These are complex problems that require thoughtful, long term solutions, not some "off the top of my head" epiphany from a politcal gasbag.
Take a look at the marker on this map:
That's DeGaspe Street in Montreal. This is where Jackie Robinson lived when he broke the color barrier in baseball and came up in the majors to play for the Montreal Royals in 1946. The American civil rights revolution was trailblazed in Canada, not the U.S. DeGaspe street in the cultural epicenter of Montreal, nested between Delormier Downs and Jarry Parc: Baseball history, Canadian history, American history.
Rachel Robinson tells it best:
We left the South bruised, stimulated, and more contemplative than we arrived. A more resilient pair. Our totally opposite experience in Montreal later that year provided us with an excellent springboard into the majors...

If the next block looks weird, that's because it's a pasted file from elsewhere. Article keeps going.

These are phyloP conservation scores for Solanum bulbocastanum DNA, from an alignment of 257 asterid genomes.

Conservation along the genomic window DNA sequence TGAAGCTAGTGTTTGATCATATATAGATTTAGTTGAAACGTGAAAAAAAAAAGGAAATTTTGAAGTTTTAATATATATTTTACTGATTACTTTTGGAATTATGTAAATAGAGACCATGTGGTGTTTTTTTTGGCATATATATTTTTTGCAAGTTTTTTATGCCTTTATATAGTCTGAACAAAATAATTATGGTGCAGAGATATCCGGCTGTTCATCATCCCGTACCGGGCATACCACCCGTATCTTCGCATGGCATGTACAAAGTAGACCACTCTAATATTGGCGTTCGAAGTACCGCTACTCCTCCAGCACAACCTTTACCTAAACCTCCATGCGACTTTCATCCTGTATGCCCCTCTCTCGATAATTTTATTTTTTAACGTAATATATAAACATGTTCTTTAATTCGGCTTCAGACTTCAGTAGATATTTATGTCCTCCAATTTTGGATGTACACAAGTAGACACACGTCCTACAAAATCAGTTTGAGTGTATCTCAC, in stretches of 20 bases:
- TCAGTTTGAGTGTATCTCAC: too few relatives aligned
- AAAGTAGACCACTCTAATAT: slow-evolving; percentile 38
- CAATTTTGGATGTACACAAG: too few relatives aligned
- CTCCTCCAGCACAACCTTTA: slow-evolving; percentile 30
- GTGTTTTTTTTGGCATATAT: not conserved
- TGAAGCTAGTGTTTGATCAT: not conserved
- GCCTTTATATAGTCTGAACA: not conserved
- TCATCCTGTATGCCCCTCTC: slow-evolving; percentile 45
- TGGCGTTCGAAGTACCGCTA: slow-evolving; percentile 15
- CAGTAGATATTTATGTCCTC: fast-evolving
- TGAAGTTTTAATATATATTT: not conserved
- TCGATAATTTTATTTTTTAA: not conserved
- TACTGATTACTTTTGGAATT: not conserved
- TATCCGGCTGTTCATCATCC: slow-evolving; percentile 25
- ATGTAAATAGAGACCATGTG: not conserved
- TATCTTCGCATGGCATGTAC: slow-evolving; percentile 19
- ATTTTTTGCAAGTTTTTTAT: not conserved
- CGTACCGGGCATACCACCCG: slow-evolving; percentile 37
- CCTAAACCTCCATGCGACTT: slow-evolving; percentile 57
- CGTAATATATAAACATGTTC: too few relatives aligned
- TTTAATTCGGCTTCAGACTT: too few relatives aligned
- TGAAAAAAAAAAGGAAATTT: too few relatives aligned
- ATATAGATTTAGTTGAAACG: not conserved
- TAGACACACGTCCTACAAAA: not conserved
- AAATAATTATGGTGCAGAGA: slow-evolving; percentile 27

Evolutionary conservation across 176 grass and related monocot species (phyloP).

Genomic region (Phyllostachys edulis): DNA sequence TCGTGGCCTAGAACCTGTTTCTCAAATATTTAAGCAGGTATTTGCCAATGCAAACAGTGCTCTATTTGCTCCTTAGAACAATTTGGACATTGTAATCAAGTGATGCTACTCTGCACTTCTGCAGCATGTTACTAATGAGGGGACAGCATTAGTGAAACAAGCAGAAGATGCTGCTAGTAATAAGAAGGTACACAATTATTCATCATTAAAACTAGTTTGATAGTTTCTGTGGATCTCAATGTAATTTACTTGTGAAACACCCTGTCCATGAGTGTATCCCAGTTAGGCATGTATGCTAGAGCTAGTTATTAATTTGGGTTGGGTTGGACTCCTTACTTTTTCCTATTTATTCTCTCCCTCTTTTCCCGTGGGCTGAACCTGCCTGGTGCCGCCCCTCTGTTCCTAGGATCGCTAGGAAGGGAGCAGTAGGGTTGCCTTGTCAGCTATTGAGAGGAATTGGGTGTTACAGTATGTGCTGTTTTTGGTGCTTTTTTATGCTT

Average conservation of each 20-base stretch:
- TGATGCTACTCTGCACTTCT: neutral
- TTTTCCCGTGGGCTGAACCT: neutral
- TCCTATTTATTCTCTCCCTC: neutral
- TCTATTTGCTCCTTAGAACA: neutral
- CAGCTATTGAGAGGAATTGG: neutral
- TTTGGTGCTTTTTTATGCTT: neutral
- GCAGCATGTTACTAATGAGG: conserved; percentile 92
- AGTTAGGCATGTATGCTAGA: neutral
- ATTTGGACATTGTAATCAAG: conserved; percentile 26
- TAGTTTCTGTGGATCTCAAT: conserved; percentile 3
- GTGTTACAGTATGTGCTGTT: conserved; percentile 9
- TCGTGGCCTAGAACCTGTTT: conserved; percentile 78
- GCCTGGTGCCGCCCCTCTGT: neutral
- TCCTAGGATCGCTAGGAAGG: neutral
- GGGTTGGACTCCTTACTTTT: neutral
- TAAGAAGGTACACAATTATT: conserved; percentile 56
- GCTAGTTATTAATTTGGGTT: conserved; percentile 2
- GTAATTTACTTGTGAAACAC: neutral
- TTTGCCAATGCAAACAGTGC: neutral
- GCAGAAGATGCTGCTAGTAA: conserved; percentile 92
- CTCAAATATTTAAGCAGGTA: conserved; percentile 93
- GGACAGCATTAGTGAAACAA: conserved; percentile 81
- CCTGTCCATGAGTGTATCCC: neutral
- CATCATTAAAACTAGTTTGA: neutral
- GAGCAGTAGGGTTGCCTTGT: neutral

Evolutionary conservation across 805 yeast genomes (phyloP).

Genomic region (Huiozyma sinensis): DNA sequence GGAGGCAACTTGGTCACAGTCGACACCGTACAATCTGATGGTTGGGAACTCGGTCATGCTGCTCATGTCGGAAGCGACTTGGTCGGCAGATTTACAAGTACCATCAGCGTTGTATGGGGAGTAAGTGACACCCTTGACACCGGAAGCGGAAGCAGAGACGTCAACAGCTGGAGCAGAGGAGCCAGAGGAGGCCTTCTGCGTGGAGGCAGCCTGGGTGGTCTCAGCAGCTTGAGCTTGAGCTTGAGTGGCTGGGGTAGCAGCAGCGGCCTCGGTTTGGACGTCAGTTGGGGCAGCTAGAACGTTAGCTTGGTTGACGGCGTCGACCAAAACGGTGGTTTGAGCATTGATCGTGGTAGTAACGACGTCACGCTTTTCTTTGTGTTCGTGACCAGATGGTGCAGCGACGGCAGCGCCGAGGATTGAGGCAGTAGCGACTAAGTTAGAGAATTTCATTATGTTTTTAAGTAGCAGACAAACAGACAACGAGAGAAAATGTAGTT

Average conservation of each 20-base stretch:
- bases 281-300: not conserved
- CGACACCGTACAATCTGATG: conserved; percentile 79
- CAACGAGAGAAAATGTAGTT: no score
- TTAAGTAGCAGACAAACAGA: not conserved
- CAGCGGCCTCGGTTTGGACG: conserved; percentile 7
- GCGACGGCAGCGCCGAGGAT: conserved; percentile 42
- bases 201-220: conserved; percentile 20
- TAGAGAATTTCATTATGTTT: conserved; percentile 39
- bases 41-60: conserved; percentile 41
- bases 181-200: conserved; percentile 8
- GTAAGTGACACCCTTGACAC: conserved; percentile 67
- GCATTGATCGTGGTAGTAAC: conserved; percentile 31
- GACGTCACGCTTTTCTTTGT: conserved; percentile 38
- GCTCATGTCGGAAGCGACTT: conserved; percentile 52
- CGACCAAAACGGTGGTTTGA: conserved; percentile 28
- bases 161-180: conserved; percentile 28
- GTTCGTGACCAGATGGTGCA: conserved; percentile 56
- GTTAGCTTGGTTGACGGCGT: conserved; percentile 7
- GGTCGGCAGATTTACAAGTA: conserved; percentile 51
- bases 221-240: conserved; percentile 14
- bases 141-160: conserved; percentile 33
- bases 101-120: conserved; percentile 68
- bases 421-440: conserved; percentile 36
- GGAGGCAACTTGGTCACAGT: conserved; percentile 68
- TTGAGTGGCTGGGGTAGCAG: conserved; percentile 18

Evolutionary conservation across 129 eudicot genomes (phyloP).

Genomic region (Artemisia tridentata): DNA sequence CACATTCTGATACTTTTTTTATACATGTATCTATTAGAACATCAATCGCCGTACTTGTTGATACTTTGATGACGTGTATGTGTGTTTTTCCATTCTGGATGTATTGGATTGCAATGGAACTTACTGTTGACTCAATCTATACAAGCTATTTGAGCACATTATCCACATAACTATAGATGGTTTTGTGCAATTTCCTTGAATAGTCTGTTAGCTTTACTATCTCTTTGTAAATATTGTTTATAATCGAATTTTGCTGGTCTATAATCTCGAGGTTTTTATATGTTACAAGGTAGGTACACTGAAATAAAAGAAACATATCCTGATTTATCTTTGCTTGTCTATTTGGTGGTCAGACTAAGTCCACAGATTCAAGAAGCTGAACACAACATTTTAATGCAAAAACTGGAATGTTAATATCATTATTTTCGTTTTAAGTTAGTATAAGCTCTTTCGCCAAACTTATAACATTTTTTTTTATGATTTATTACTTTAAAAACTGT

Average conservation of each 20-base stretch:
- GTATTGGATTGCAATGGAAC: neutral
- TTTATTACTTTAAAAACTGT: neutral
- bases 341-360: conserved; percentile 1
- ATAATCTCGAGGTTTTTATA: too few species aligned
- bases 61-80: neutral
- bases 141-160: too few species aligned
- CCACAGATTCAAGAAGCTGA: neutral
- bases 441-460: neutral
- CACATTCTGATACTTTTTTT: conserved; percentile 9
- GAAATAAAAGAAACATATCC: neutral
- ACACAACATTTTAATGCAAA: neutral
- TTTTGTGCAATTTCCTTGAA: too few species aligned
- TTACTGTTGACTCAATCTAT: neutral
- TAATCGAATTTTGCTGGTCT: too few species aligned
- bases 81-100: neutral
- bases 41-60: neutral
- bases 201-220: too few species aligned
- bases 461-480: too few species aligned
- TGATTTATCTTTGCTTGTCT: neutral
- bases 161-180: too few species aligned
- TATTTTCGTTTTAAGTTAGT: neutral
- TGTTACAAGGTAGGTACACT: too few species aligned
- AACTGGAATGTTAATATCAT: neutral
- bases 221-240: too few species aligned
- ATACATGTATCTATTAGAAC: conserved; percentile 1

My first intimate encounter with the city came when I went apartment hunting. I selected a location from the Royal's list of available apartments, and went to an attached home on DeGaspe Street, in a French Canadian neighborhood, and knocked on the door. The woman who opened it set the tone for the entire stay. She said "Welcome!" in English, and meant it.
Now that's nothing I'll find in either an American or Canadian text book, but I intend to teach it to my children.
Friday, February 01, 2008
Yer Morning Newz
Lennoxville, Quebec celebrates 30-years of peepers, prowlers, pederasts and panty-sniffers!
Guy Lafleur's so-called perjury statements: Given the choice between my kids and the legitimacy of Quebec's criminal justice system? I'll choose my kids every time.
A slightly different story than we were hearing yesterday